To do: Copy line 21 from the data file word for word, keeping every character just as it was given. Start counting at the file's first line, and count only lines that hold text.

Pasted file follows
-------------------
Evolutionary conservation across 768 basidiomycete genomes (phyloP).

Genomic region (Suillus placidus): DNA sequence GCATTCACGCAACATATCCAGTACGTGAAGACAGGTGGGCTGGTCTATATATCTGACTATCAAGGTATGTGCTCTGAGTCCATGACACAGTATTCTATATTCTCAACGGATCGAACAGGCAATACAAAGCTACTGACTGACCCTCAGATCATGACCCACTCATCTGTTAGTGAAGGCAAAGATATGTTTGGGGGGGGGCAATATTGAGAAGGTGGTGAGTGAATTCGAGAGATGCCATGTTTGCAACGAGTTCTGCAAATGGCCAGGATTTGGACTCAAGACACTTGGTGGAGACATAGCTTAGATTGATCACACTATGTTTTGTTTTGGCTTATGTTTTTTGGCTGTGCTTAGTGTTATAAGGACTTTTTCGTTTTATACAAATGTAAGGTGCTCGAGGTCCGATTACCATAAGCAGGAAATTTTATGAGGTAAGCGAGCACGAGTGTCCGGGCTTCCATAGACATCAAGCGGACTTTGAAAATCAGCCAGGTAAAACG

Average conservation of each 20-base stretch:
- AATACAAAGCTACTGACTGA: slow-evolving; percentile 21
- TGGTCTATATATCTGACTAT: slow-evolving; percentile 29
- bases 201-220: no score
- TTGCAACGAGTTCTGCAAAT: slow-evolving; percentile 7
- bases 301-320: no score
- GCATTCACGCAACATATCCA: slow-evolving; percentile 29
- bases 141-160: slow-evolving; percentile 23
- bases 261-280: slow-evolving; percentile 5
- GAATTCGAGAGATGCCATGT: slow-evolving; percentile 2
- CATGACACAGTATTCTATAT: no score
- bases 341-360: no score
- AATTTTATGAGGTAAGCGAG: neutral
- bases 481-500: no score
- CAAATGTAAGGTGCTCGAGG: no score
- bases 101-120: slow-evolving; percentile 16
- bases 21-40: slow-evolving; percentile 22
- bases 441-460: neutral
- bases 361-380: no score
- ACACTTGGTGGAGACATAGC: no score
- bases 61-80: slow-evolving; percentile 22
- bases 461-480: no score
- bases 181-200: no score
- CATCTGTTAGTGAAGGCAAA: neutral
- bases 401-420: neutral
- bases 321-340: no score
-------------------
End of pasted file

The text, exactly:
- bases 361-380: no score